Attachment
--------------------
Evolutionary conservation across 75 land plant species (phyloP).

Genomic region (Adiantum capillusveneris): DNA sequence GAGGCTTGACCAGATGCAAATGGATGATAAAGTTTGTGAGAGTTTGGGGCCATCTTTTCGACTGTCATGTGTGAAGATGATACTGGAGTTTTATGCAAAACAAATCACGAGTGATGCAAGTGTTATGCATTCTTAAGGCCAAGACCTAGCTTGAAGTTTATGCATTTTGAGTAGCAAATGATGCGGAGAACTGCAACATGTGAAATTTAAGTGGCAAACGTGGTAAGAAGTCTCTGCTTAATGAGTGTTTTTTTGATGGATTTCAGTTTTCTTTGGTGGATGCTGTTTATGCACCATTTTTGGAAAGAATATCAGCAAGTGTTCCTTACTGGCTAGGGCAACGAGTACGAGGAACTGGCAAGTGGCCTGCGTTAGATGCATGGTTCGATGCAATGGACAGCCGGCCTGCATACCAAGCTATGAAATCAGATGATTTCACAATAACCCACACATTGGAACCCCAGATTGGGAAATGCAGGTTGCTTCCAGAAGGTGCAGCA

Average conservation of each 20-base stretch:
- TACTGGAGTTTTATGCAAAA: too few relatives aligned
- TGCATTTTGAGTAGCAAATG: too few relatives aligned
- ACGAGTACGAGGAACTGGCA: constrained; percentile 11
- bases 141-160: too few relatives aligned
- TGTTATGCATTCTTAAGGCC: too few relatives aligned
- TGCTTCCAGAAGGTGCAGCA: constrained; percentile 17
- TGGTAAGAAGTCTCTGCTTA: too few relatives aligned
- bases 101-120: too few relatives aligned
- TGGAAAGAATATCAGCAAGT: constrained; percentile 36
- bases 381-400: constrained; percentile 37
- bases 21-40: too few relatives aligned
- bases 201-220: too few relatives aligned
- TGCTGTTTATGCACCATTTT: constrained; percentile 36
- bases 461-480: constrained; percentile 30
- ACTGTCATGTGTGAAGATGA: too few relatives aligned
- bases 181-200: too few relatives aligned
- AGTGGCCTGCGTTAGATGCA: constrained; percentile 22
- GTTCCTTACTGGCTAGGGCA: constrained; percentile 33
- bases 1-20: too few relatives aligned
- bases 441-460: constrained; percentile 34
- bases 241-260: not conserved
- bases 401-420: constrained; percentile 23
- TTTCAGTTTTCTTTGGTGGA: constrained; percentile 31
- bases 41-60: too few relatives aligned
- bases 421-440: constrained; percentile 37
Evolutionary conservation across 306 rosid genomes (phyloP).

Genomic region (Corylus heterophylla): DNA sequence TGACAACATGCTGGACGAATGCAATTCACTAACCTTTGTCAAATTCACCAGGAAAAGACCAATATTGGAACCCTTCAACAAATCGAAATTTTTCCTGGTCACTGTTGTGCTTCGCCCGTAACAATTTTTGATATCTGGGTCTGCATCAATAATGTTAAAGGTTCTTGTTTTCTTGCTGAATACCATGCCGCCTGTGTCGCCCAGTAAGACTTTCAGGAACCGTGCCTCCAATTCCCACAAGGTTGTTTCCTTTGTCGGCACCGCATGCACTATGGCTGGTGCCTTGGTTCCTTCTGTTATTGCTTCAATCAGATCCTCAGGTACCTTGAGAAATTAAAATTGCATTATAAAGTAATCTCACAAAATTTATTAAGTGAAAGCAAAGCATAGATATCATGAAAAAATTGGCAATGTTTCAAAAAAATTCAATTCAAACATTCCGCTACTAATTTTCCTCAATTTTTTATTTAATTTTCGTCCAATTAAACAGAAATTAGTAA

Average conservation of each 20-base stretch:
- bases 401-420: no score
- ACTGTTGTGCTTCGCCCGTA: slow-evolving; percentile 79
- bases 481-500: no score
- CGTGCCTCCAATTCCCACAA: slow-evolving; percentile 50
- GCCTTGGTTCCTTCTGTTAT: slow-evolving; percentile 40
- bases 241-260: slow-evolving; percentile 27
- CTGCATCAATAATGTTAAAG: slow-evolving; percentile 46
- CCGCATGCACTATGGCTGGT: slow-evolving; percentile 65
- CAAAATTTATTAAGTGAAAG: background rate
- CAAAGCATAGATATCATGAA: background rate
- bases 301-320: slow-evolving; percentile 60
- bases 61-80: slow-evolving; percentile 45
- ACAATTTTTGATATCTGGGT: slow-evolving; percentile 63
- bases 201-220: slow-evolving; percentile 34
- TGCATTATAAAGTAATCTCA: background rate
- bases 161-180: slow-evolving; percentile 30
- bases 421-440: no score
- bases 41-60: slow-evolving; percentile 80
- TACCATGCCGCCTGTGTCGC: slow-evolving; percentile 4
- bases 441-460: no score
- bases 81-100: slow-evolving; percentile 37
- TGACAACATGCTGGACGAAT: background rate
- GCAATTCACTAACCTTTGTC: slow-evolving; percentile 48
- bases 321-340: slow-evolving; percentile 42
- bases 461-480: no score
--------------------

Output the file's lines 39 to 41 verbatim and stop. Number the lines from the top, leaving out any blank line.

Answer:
- CCGCATGCACTATGGCTGGT: slow-evolving; percentile 65
- CAAAATTTATTAAGTGAAAG: background rate
- CAAAGCATAGATATCATGAA: background rate